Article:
Analysis Compares the Rates of Access of Adolescents and Young Adults to Clinical Trials of New Drugs

The 18 year old inclusion limit in clinical trials prevents adolescents from benefiting from novel drug treatment

Compared to young adults, adolescents with the same types of cancer have far less access to immunotherapy and/or targeted therapies, according to findings presented at the TAT 2019 – International Congress on Targeted Anticancer Therapies in Paris, France. In addition, young adults could be included in clinical trials of these novel drugs nearly three years earlier than adolescents.

Lead author Teresa de Rojas, Medical Department, EORTC - European Organisation for Research and Treatment of Cancer in Brussels, Belgium and colleagues conducted this study to determine the access of adolescents with cancer to targeted therapies and immunotherapies and to innovation, as measured in the number of mechanisms of action (MoA), compared to young adults. The investigators also aimed to describe the time lapse between the first adult trial for a specific drug and the first trial recruiting adolescents for that same drug.

Few clinical trials allow inclusion of adolescents compared to the number available to young adult patients with cancer

The team searched to identify all clinical trials initiated between January 2007 and July 2018 that included patients with malignancies that were relevant for adolescents and young adults (AYAs), such as Hodgkin lymphoma, anaplastic large cell lymphoma, extracranial germ cell tumours, medulloblastoma, rhabdomyosarcoma, synovial sarcoma, Ewing sarcoma, osteosarcoma, melanoma, and thyroid cancer. This analysis included only trials investigating immunotherapies and/or targeted therapies. The trials, drugs, and MoA were categorised as “available for adolescents”, which was defined as patients 12 to 18 years old, and “available for young adults”, defined as patients 18 to 25 years old.

Review of the database uncovered 2765 trials; of these 1369 trials investigating targeted therapies and/or immunotherapies were included in this analysis. A total of 1352 (99%) trials were uncovered that were available to young adults compared to just 233 (17%) that were available for adolescents.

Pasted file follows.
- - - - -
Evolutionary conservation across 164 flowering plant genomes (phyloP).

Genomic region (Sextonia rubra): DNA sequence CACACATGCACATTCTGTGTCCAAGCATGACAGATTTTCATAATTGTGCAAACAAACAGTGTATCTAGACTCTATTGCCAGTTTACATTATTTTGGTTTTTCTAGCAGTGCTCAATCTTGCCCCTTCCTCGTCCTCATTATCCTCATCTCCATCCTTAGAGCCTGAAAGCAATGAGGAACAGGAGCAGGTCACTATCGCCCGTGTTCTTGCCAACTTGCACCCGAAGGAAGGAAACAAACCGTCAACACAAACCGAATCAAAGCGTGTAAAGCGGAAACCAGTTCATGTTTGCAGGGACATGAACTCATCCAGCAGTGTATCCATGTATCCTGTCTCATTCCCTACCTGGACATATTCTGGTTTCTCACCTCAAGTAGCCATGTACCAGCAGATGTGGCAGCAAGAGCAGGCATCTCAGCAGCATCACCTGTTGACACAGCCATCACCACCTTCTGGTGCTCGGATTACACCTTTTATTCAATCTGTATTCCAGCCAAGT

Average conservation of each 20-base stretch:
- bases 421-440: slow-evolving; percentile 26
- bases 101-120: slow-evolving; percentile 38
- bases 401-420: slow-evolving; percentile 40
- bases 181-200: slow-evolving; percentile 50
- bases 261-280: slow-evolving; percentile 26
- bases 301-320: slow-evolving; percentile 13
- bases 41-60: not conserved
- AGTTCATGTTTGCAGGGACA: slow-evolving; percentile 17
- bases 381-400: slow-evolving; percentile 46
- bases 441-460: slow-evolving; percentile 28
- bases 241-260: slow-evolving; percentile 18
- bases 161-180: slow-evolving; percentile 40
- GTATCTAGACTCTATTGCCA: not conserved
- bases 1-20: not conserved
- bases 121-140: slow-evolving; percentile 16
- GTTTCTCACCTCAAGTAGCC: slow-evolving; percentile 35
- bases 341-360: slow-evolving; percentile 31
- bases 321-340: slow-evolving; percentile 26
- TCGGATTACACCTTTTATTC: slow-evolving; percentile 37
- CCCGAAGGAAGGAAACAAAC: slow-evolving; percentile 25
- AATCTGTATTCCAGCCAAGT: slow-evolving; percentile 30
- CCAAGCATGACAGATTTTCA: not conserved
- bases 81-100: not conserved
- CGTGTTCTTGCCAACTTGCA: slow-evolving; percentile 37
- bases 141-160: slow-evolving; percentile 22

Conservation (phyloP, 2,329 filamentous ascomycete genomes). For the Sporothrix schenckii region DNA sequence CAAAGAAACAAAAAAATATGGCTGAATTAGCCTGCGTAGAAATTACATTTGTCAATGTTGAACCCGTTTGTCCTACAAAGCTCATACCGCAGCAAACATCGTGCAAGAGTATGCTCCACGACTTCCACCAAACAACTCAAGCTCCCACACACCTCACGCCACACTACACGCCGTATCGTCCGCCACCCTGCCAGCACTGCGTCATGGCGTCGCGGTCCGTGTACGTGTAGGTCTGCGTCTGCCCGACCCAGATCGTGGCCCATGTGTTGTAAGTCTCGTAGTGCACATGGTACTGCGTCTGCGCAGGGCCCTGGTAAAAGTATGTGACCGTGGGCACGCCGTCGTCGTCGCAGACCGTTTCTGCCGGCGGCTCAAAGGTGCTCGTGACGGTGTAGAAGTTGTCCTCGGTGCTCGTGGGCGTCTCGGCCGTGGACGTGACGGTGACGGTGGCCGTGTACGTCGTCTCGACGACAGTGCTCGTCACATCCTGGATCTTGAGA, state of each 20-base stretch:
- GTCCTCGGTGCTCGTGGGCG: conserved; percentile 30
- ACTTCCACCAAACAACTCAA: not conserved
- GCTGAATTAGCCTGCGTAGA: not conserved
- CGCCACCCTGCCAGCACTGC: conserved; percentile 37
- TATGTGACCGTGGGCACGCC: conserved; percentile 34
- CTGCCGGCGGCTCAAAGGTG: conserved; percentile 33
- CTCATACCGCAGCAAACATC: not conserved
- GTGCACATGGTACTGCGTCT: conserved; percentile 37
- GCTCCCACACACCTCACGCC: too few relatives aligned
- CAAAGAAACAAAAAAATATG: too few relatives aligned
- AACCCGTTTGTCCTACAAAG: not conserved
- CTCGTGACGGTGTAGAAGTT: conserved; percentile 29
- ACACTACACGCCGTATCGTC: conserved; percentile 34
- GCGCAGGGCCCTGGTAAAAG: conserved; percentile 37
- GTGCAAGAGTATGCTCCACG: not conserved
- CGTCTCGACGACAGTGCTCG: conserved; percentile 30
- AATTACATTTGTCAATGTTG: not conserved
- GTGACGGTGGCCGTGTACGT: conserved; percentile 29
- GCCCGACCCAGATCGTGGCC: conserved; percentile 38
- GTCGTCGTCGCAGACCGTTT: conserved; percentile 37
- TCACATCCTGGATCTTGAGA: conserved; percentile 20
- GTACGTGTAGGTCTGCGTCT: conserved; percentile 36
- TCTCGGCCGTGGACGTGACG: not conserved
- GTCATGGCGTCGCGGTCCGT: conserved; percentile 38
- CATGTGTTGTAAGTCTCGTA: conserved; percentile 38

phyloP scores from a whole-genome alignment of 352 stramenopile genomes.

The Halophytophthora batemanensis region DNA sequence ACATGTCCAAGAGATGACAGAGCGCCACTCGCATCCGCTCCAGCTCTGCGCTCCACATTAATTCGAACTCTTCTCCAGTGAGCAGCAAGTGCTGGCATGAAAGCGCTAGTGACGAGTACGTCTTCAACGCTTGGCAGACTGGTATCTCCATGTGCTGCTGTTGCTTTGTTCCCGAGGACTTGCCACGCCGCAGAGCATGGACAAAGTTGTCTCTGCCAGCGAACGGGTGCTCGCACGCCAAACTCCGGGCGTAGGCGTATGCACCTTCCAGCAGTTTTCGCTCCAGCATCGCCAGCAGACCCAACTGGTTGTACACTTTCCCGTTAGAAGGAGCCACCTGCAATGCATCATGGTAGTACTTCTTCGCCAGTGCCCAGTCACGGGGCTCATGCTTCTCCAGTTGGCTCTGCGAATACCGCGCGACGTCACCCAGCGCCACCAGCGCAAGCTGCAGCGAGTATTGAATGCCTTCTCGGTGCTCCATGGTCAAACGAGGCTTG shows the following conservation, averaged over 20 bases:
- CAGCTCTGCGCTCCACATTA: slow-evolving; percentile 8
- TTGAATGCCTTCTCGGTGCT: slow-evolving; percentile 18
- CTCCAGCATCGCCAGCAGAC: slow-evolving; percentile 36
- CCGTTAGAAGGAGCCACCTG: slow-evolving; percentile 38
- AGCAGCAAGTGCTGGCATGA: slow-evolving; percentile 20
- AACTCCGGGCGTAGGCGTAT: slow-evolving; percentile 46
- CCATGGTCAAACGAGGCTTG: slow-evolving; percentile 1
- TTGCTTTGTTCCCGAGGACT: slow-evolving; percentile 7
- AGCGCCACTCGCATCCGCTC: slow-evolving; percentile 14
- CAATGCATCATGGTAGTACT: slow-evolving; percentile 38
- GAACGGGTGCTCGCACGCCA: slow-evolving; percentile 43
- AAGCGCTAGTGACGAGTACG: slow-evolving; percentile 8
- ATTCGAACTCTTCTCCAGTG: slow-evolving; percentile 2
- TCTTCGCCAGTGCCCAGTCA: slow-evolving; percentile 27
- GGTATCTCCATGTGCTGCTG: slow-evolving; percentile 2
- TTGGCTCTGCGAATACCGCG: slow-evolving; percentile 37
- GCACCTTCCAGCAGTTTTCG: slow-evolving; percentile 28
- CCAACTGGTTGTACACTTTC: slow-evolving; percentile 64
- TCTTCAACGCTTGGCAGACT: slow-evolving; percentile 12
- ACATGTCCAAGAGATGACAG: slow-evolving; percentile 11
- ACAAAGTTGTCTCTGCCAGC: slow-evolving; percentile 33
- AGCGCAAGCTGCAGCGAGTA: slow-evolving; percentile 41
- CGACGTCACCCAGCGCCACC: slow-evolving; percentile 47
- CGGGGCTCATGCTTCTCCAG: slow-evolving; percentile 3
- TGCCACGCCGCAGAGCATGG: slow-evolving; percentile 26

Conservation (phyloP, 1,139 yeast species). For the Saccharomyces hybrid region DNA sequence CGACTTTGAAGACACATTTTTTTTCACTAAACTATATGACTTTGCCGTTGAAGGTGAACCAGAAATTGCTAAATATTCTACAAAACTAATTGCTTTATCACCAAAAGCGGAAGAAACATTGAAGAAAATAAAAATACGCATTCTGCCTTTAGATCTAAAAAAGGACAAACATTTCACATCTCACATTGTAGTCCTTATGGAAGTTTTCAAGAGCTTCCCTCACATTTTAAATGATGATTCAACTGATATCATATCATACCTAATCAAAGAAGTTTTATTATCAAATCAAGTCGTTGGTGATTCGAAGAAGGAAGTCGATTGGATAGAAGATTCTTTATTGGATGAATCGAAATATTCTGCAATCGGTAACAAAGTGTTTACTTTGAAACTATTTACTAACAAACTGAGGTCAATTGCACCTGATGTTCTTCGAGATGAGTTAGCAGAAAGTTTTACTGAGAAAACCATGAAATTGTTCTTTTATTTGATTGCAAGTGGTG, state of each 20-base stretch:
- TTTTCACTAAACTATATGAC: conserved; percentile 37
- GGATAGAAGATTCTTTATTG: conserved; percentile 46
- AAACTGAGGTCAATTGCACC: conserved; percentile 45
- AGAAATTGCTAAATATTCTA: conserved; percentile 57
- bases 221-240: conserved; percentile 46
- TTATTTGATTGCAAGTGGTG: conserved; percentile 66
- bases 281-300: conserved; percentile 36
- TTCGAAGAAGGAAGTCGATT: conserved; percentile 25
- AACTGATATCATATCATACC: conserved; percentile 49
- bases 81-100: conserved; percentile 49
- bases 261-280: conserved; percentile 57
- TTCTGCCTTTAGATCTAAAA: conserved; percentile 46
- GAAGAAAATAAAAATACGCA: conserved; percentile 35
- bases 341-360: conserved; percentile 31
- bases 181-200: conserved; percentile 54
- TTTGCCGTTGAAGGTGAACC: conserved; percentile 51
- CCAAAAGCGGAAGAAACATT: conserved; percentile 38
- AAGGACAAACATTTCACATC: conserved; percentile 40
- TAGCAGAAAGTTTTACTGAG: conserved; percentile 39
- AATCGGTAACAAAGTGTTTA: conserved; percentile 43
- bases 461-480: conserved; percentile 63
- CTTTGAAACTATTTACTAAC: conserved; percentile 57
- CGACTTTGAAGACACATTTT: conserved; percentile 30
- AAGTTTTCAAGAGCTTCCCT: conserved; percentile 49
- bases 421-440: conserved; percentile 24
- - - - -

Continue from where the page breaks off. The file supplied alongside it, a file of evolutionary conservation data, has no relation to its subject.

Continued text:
Clinical trial inclusion was delayed for adolescents by almost three years

The analysis comprised 384 novel drugs that were either targeted therapies or immunotherapies that were investigated in clinical trials. Of these, all 384 drugs were available for the treatment of young adults through trial inclusion, whereas less than one-third (108 drugs; 28%) of these therapies were available for treatment of adolescents.

Of the 108 drugs investigated in adolescents for the designated malignancies, 59 were investigated first in adults, resulting in a median delay of 35 months (interquartile range [IQR] 23 to 60 months) until the drug trial was open to adolescents. No time trend in this delay was observed over the years of the study.

All of the 184 investigated MoA were accessible to young adults compared to only 61 (33%) MoA investigations allowed to adolescents.


Access to novel therapies according to age. There is a prominent gap in the access to innovative treatments. As seen in the figure, the access to trials investigating immunotherapies and/or targeted therapies is much more restricted for younger patients (<18 years). The 18-years-old inclusion limit constitutes a major barrier. © Teresa de Rojas.


There is a major gap in the access to novel drugs and innovation between adolescents and young adults, according to the investigators. The 18-year-old limit for inclusion in the majority of clinical trials poses a large barrier to the treatment of adolescents.

A prominent delay also exists between when trials are open to young adults and the opening of trials for adolescents, with no improvement observed over the last decade.

The authors recommend that greater effort be made to improve clinical research for AYAs with cancer. 


29O - de Rojas T, Neven A, Garcia-Abos M, et al. The 18-year-old clinical trial inclusion limit is a major barrier in the access to immunotherapies and targeted therapies for adolescents and young adults (AYAs) with cancer.

No external funding was reported for this trial.